My revised conclusion would be that the more subjective outcomes (hospitalizations for unstable angina, urgent or emergency revascularization, fatal or nonfatal stroke) rather than objective outcomes (death) contributed to the magnitude of the reported HR.

Thank you for bringing the JELIS 2009 trial to my attention. It too had a MACE outcome that consisted of: major coronary event, including sudden cardiac death, fatal and non-fatal myocardial infarction, and other non-fatal events including unstable angina pectoris, angioplasty, stenting, or coronary artery bypass grafting. Again, there is subjectivity to angioplasty, stenting or CABG. The RRR 19% and an ARR of 0.7%.

We record these PCMA episodes months in advance. I was not aware of the EVAPORATE trial when we recorded the January 2021 episode.

EVAPORATE was a trial n=80 showing a statistical difference in a disease-oriented outcome (DOO) not a patient-oriented outcome (POO).

CHERRY n=193 also showing a statistical difference in a DOO not a POO. We have been fooled before in medicine by DOOs and pathophysiologic explanations.

Did I make the comment about high-dose statins or was it Steve Brown? It if was Steve, I will prompt him to respond to that comment.

There was an increase reported in AF. The relative increase was around the same magnitude of the benefit (26%) but the absolute increase was 1.4% 

It could be argued that the most important complication of AF is fatal and nonfatal stroke. However, I’m not as confident in the diagnosis because of the subjectivity in making that diagnosis (stroke mimics mentioned earlier). They were most likely using the new definition of stroke which includes imaging result based on pathophysiology. Do you know how many strokes were based on ischemic changes rather than functional outcome? I would suggest patients care about function more than their imaging test. This can complicate the interpretation of this type of outcome.

There are other patient-oriented outcomes with the diagnosis of stroke. People with a diagnosis of AF are more likely to be put on an antiplatelet drug or anticoagulated (DOAC/warfarin). This increases their risk of bleeding besides ICH. They are also more likely to be on a rate controlling drug (BB or CCB). This would put them at greater risk for falls. I did not see the granularity in the data presented in the trial we reviewed.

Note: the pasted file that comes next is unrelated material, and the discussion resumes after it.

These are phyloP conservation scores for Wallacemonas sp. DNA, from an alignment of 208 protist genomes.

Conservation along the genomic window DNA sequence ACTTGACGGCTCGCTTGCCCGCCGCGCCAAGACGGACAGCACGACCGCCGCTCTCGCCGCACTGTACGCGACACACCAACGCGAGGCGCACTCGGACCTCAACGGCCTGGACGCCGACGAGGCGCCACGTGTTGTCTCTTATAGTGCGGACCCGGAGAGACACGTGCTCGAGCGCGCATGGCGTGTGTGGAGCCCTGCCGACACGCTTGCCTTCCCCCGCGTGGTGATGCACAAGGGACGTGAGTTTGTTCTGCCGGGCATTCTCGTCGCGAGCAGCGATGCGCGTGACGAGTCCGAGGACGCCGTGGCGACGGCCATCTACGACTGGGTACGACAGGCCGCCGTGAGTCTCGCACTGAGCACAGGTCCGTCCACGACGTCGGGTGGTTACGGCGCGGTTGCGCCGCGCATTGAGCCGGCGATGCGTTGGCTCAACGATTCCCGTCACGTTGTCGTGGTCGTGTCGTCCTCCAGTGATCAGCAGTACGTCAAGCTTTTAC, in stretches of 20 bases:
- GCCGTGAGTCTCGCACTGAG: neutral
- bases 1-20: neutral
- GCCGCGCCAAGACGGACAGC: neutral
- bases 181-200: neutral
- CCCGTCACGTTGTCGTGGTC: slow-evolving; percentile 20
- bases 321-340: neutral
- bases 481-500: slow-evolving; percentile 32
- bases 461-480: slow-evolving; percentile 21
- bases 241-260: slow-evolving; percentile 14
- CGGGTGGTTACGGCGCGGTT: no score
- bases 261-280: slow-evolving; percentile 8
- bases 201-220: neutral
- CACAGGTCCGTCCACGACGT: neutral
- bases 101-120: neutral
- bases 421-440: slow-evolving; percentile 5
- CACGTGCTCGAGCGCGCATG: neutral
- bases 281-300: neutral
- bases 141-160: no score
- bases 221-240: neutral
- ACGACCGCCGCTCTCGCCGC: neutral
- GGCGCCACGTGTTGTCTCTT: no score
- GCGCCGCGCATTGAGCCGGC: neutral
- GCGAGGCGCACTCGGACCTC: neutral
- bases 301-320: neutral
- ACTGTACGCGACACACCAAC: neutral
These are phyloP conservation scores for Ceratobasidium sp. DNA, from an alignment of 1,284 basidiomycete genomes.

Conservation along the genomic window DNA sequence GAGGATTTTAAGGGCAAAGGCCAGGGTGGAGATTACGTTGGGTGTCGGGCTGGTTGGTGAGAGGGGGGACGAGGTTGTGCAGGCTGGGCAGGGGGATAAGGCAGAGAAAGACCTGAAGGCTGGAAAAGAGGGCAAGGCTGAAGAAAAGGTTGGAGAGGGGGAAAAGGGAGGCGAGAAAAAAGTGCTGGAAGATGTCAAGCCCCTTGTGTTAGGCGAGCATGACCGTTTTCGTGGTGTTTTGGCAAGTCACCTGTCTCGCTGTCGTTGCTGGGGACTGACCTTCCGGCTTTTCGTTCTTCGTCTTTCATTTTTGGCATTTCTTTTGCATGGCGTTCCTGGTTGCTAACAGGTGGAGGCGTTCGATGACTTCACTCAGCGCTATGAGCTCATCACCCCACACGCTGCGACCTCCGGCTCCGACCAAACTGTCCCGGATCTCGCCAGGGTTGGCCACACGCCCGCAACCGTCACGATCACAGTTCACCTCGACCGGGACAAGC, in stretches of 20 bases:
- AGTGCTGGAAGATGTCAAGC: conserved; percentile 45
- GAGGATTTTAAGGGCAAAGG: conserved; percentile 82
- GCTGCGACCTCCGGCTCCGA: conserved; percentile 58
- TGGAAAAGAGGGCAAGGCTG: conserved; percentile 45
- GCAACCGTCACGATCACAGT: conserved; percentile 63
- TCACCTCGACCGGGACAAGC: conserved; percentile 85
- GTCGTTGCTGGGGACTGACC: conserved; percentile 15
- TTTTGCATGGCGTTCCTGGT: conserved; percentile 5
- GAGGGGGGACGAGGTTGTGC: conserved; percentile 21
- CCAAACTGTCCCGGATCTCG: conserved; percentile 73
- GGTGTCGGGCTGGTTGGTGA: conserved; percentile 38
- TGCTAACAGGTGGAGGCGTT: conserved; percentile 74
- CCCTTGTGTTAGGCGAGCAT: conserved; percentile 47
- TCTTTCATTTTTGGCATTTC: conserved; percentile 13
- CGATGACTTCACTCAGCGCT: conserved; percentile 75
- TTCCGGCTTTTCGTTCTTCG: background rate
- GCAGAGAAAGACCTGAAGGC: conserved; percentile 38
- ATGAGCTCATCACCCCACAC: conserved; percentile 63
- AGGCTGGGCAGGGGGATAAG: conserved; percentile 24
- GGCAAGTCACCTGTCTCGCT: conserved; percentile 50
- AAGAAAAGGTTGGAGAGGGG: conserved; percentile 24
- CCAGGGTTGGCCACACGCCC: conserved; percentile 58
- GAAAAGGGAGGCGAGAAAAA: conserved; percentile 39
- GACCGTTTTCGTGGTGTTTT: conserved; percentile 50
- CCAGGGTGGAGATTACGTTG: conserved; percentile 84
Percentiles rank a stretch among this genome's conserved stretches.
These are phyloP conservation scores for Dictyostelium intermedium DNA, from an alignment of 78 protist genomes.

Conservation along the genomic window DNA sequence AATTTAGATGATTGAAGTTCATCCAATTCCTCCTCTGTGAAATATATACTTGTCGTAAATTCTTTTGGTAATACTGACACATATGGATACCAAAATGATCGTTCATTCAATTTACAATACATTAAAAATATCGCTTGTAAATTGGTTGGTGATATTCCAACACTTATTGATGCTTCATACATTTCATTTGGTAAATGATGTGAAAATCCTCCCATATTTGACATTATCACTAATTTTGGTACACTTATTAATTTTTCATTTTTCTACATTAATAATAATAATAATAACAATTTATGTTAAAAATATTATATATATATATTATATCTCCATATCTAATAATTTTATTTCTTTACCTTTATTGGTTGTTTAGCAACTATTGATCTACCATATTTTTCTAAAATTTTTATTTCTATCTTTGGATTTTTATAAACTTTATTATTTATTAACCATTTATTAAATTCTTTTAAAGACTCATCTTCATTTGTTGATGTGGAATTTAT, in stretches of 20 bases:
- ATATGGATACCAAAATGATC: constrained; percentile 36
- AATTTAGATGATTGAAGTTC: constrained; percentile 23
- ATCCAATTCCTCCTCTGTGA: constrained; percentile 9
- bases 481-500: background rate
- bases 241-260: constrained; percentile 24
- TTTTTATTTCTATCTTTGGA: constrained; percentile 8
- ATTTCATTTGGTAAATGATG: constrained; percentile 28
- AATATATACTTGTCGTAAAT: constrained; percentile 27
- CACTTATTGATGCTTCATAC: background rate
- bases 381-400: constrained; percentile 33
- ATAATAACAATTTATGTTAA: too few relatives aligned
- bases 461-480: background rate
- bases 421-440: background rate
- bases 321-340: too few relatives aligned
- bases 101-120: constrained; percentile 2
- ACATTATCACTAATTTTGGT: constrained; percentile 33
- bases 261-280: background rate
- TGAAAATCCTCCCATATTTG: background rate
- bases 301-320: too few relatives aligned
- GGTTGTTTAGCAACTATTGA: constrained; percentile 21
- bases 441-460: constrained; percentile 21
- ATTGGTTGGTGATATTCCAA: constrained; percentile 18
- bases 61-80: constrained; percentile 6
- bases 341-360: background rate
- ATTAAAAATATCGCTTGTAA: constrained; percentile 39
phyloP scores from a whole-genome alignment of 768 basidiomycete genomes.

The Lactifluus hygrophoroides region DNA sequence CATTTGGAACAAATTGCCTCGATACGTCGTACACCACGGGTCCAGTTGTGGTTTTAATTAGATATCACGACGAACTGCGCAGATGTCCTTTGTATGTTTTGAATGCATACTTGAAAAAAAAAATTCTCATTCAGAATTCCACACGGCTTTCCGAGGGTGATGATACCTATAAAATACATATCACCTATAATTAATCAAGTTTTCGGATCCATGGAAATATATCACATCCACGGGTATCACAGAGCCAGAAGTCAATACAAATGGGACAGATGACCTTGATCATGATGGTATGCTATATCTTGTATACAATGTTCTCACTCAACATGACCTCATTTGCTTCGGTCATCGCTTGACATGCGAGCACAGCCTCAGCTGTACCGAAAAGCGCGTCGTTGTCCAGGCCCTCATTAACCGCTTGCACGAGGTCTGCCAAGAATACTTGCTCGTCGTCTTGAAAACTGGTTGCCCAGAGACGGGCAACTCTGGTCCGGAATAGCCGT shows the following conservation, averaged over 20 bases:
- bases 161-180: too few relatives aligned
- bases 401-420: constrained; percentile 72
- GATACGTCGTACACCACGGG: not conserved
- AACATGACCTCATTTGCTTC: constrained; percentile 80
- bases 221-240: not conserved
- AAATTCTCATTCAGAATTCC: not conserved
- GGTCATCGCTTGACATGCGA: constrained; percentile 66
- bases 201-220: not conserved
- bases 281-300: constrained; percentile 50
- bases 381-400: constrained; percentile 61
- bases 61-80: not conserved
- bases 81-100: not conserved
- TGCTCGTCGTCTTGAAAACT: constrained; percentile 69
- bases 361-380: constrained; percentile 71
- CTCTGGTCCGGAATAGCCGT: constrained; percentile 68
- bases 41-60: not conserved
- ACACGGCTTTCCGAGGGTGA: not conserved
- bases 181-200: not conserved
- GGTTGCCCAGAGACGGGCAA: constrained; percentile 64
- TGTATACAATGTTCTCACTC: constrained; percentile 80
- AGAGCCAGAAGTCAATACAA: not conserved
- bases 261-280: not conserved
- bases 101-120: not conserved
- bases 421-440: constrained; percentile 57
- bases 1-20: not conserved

Perhaps the reason all-cause death was not statistically different was in part because the decrease in strokes was off-set by an increase in harm associated with the treatment of AF?

With regards to the “routine” statement it could come down to the definition of routine being used. https://www.merriam-webster.com/dictionary/routine

My use of “routine” was based on a review by CADTH. I could have been more specific or clearer in what I was trying to get across. Part of it was to avoid the possibility of indication creep. There is not enough compelling evidence for me at this time to be making a routine recommendation. I accept others may find the evidence compelling enough.
I have not reviewed all the other guidelines you mentioned. Not a big fan of guidelines in general. They are there to guide care, not dictate care. The number of guidelines also does not necessarily make them correct. I tend to go back to the primary literature and critically appraise it myself (yes, I have a problem). There are quality issues with guidelines. The Institute of Medicine has a good resource on this called: Clinical Practice Guidelines We Can Trust. https://www.ncbi.nlm.nih.gov/books/NBK209539/

Thank you very much for your “rant”. I enjoy getting this type of feedback that challenges my positions. I freely admit my interpretation of the literature could be wrong, are they are subject to change. This has been very intellectually stimulating.

Keep on listening and sending us your thoughts.

Joseph B. -

Thanks for the replies. Some really great points raised.

In terms of your comment on the reduction in strokes (both fatal and nonfatal) in the icosapent ethyl arm but your skepticism that the diagnosis was actually a stroke, I did pull the article you reference. Stroke mimics are out there, we all agree, however to discount this endpoint as merely subjective is almost cruel. The trial, as we know, was a randomized double blind placebo controlled trial that hit on all endpoints. I can see more skepticism in trials that were marginal or had a poor design etc. The efficacy is well supported. When you look at the CV space, you rarely see a therapy this conclusive. Theres no perfect medication and we only have what is available to us. However, I do agree with some reports that this may be the biggest advance to CV risk reduction since statins 20 to 30 years ago. Good to approach with skepticism (as you do best ha), but after a thorough review, continued skepticism on this medication has me a bit curious if you support another CV preventative medication other than a statin. It’s okay if you don’t because we need critical skeptics in medicine and therapies should live up to a high standard. However, that is why I brought up the other therapies with NNTs (worse) as a comparison.

We have Jelis (japanese trial with same medication but lower dose -2G instead of 4G), Reduce it (by far the strongest evidence) and two mechanistic studies to help clarify why the efficacy occurred. Cherry showed a reduction in plaque and now that finding was again demonstrated with Evaporate. Agree patient Oriented outcomes are what matters most but disease oriented outcomes do help support the validity of patient oriented outcomes when they all align as they do here. Furthermore the STRENGTH trial failed (similar CV outcome study but with a diff omega composition of less EPA but with DHA as well) likely due to lower on therapy EPA blood levels that didn’t even get near the levels in Reduce it. We can hypothesize that obtaining a high dose EPA blood level is what matters most to patients and here in Reduce it , this level correlated very closely with the MACE reductions seen in REDUCE IT, almost accounting for all of the benefit. I think measuring this EPA blood level will become standard , higher is better. TG reduction isn’t what matters as you know. Many other therapies reduce TGs better than icosapent ethyl and all of those therapies failed CV outcome trials. I think we are at the beginning of a new era in CV preventative medicine, which to me is very interesting to watch.